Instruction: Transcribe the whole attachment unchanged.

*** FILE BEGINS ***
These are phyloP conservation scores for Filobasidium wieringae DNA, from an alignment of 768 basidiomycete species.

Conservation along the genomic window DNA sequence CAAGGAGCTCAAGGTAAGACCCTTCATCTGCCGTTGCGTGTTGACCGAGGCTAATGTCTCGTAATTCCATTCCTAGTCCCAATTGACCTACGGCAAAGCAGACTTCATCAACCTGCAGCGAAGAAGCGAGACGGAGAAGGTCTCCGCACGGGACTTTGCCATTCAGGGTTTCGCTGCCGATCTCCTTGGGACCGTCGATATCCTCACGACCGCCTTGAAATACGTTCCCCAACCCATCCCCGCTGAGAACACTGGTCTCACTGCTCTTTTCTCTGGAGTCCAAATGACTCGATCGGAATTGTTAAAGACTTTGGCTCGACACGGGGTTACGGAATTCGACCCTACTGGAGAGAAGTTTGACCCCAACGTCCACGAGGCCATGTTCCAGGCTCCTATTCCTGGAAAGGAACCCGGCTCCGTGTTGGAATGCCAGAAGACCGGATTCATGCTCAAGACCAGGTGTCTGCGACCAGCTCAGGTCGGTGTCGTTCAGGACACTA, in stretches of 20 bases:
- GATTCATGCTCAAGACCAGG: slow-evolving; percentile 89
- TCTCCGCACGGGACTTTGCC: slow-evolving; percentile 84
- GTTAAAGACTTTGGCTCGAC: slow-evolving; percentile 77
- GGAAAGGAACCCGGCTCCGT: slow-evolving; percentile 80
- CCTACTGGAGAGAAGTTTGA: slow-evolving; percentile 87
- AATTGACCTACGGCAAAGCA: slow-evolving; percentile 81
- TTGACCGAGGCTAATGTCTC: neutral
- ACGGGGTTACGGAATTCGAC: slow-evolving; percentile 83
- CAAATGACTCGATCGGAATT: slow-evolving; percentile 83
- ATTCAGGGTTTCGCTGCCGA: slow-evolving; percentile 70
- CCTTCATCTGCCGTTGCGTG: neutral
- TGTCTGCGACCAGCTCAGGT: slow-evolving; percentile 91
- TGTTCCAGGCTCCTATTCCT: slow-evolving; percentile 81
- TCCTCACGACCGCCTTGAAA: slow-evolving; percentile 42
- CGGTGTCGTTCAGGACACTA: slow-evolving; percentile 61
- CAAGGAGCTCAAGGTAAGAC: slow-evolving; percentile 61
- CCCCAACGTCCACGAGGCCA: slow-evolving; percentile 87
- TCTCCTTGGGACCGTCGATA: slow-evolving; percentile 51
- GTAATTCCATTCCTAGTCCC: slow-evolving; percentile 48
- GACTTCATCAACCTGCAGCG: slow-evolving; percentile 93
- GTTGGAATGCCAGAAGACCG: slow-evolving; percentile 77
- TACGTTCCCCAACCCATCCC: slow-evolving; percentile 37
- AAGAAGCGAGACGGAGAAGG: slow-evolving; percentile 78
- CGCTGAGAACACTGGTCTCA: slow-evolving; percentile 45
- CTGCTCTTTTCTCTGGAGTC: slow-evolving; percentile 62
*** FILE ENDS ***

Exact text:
These are phyloP conservation scores for Filobasidium wieringae DNA, from an alignment of 768 basidiomycete species.

Conservation along the genomic window DNA sequence CAAGGAGCTCAAGGTAAGACCCTTCATCTGCCGTTGCGTGTTGACCGAGGCTAATGTCTCGTAATTCCATTCCTAGTCCCAATTGACCTACGGCAAAGCAGACTTCATCAACCTGCAGCGAAGAAGCGAGACGGAGAAGGTCTCCGCACGGGACTTTGCCATTCAGGGTTTCGCTGCCGATCTCCTTGGGACCGTCGATATCCTCACGACCGCCTTGAAATACGTTCCCCAACCCATCCCCGCTGAGAACACTGGTCTCACTGCTCTTTTCTCTGGAGTCCAAATGACTCGATCGGAATTGTTAAAGACTTTGGCTCGACACGGGGTTACGGAATTCGACCCTACTGGAGAGAAGTTTGACCCCAACGTCCACGAGGCCATGTTCCAGGCTCCTATTCCTGGAAAGGAACCCGGCTCCGTGTTGGAATGCCAGAAGACCGGATTCATGCTCAAGACCAGGTGTCTGCGACCAGCTCAGGTCGGTGTCGTTCAGGACACTA, in stretches of 20 bases:
- GATTCATGCTCAAGACCAGG: slow-evolving; percentile 89
- TCTCCGCACGGGACTTTGCC: slow-evolving; percentile 84
- GTTAAAGACTTTGGCTCGAC: slow-evolving; percentile 77
- GGAAAGGAACCCGGCTCCGT: slow-evolving; percentile 80
- CCTACTGGAGAGAAGTTTGA: slow-evolving; percentile 87
- AATTGACCTACGGCAAAGCA: slow-evolving; percentile 81
- TTGACCGAGGCTAATGTCTC: neutral
- ACGGGGTTACGGAATTCGAC: slow-evolving; percentile 83
- CAAATGACTCGATCGGAATT: slow-evolving; percentile 83
- ATTCAGGGTTTCGCTGCCGA: slow-evolving; percentile 70
- CCTTCATCTGCCGTTGCGTG: neutral
- TGTCTGCGACCAGCTCAGGT: slow-evolving; percentile 91
- TGTTCCAGGCTCCTATTCCT: slow-evolving; percentile 81
- TCCTCACGACCGCCTTGAAA: slow-evolving; percentile 42
- CGGTGTCGTTCAGGACACTA: slow-evolving; percentile 61
- CAAGGAGCTCAAGGTAAGAC: slow-evolving; percentile 61
- CCCCAACGTCCACGAGGCCA: slow-evolving; percentile 87
- TCTCCTTGGGACCGTCGATA: slow-evolving; percentile 51
- GTAATTCCATTCCTAGTCCC: slow-evolving; percentile 48
- GACTTCATCAACCTGCAGCG: slow-evolving; percentile 93
- GTTGGAATGCCAGAAGACCG: slow-evolving; percentile 77
- TACGTTCCCCAACCCATCCC: slow-evolving; percentile 37
- AAGAAGCGAGACGGAGAAGG: slow-evolving; percentile 78
- CGCTGAGAACACTGGTCTCA: slow-evolving; percentile 45
- CTGCTCTTTTCTCTGGAGTC: slow-evolving; percentile 62